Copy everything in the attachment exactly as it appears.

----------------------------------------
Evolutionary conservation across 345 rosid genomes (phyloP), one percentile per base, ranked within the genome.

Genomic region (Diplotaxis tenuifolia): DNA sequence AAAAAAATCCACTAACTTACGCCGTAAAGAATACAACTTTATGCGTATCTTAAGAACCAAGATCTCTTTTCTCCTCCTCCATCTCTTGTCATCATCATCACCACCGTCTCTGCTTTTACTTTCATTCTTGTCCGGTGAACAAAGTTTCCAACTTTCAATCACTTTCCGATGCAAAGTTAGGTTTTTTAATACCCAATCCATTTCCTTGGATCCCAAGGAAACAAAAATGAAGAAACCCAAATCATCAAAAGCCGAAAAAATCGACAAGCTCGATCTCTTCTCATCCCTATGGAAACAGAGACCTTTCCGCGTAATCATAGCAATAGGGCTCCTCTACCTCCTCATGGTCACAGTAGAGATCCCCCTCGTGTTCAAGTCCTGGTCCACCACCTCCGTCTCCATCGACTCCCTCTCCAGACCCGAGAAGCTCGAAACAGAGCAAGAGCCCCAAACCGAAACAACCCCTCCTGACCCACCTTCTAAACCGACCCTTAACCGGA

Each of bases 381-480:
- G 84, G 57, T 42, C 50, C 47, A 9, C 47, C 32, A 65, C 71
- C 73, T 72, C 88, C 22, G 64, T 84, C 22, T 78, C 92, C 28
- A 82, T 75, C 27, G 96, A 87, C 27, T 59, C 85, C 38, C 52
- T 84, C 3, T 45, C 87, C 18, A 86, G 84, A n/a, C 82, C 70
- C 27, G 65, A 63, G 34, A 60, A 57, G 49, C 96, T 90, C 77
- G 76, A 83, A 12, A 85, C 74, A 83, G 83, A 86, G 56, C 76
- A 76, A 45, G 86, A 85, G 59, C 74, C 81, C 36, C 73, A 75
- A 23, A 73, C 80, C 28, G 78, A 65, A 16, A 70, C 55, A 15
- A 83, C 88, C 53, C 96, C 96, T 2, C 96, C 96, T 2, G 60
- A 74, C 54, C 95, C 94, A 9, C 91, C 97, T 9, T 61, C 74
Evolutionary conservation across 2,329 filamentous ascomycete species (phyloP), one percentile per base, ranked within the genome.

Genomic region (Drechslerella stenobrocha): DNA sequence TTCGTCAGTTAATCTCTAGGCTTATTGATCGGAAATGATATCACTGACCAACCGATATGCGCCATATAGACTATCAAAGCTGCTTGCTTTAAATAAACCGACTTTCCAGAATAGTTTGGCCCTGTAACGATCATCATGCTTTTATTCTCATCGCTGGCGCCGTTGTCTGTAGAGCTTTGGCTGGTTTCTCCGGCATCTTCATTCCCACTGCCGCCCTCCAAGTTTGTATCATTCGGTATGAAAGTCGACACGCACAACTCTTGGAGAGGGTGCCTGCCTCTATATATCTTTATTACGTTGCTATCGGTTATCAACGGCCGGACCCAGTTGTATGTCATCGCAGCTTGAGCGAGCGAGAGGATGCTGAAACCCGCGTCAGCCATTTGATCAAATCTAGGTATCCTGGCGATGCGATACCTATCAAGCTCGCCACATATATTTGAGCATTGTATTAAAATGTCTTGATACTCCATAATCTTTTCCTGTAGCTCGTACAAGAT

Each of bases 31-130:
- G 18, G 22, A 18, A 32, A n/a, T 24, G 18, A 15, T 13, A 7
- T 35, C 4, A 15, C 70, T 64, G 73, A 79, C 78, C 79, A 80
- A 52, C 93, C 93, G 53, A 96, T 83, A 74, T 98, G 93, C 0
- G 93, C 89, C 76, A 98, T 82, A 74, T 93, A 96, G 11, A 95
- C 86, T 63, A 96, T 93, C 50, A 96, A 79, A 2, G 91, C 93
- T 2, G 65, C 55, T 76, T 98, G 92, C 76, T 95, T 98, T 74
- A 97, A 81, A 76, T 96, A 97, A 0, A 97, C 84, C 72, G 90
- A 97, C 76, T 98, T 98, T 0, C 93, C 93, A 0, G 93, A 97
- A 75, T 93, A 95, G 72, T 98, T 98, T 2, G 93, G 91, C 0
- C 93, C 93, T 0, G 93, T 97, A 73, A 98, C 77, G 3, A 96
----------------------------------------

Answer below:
Evolutionary conservation across 345 rosid genomes (phyloP), one percentile per base, ranked within the genome.

Genomic region (Diplotaxis tenuifolia): DNA sequence AAAAAAATCCACTAACTTACGCCGTAAAGAATACAACTTTATGCGTATCTTAAGAACCAAGATCTCTTTTCTCCTCCTCCATCTCTTGTCATCATCATCACCACCGTCTCTGCTTTTACTTTCATTCTTGTCCGGTGAACAAAGTTTCCAACTTTCAATCACTTTCCGATGCAAAGTTAGGTTTTTTAATACCCAATCCATTTCCTTGGATCCCAAGGAAACAAAAATGAAGAAACCCAAATCATCAAAAGCCGAAAAAATCGACAAGCTCGATCTCTTCTCATCCCTATGGAAACAGAGACCTTTCCGCGTAATCATAGCAATAGGGCTCCTCTACCTCCTCATGGTCACAGTAGAGATCCCCCTCGTGTTCAAGTCCTGGTCCACCACCTCCGTCTCCATCGACTCCCTCTCCAGACCCGAGAAGCTCGAAACAGAGCAAGAGCCCCAAACCGAAACAACCCCTCCTGACCCACCTTCTAAACCGACCCTTAACCGGA

Each of bases 381-480:
- G 84, G 57, T 42, C 50, C 47, A 9, C 47, C 32, A 65, C 71
- C 73, T 72, C 88, C 22, G 64, T 84, C 22, T 78, C 92, C 28
- A 82, T 75, C 27, G 96, A 87, C 27, T 59, C 85, C 38, C 52
- T 84, C 3, T 45, C 87, C 18, A 86, G 84, A n/a, C 82, C 70
- C 27, G 65, A 63, G 34, A 60, A 57, G 49, C 96, T 90, C 77
- G 76, A 83, A 12, A 85, C 74, A 83, G 83, A 86, G 56, C 76
- A 76, A 45, G 86, A 85, G 59, C 74, C 81, C 36, C 73, A 75
- A 23, A 73, C 80, C 28, G 78, A 65, A 16, A 70, C 55, A 15
- A 83, C 88, C 53, C 96, C 96, T 2, C 96, C 96, T 2, G 60
- A 74, C 54, C 95, C 94, A 9, C 91, C 97, T 9, T 61, C 74
Evolutionary conservation across 2,329 filamentous ascomycete species (phyloP), one percentile per base, ranked within the genome.

Genomic region (Drechslerella stenobrocha): DNA sequence TTCGTCAGTTAATCTCTAGGCTTATTGATCGGAAATGATATCACTGACCAACCGATATGCGCCATATAGACTATCAAAGCTGCTTGCTTTAAATAAACCGACTTTCCAGAATAGTTTGGCCCTGTAACGATCATCATGCTTTTATTCTCATCGCTGGCGCCGTTGTCTGTAGAGCTTTGGCTGGTTTCTCCGGCATCTTCATTCCCACTGCCGCCCTCCAAGTTTGTATCATTCGGTATGAAAGTCGACACGCACAACTCTTGGAGAGGGTGCCTGCCTCTATATATCTTTATTACGTTGCTATCGGTTATCAACGGCCGGACCCAGTTGTATGTCATCGCAGCTTGAGCGAGCGAGAGGATGCTGAAACCCGCGTCAGCCATTTGATCAAATCTAGGTATCCTGGCGATGCGATACCTATCAAGCTCGCCACATATATTTGAGCATTGTATTAAAATGTCTTGATACTCCATAATCTTTTCCTGTAGCTCGTACAAGAT

Each of bases 31-130:
- G 18, G 22, A 18, A 32, A n/a, T 24, G 18, A 15, T 13, A 7
- T 35, C 4, A 15, C 70, T 64, G 73, A 79, C 78, C 79, A 80
- A 52, C 93, C 93, G 53, A 96, T 83, A 74, T 98, G 93, C 0
- G 93, C 89, C 76, A 98, T 82, A 74, T 93, A 96, G 11, A 95
- C 86, T 63, A 96, T 93, C 50, A 96, A 79, A 2, G 91, C 93
- T 2, G 65, C 55, T 76, T 98, G 92, C 76, T 95, T 98, T 74
- A 97, A 81, A 76, T 96, A 97, A 0, A 97, C 84, C 72, G 90
- A 97, C 76, T 98, T 98, T 0, C 93, C 93, A 0, G 93, A 97
- A 75, T 93, A 95, G 72, T 98, T 98, T 2, G 93, G 91, C 0
- C 93, C 93, T 0, G 93, T 97, A 73, A 98, C 77, G 3, A 96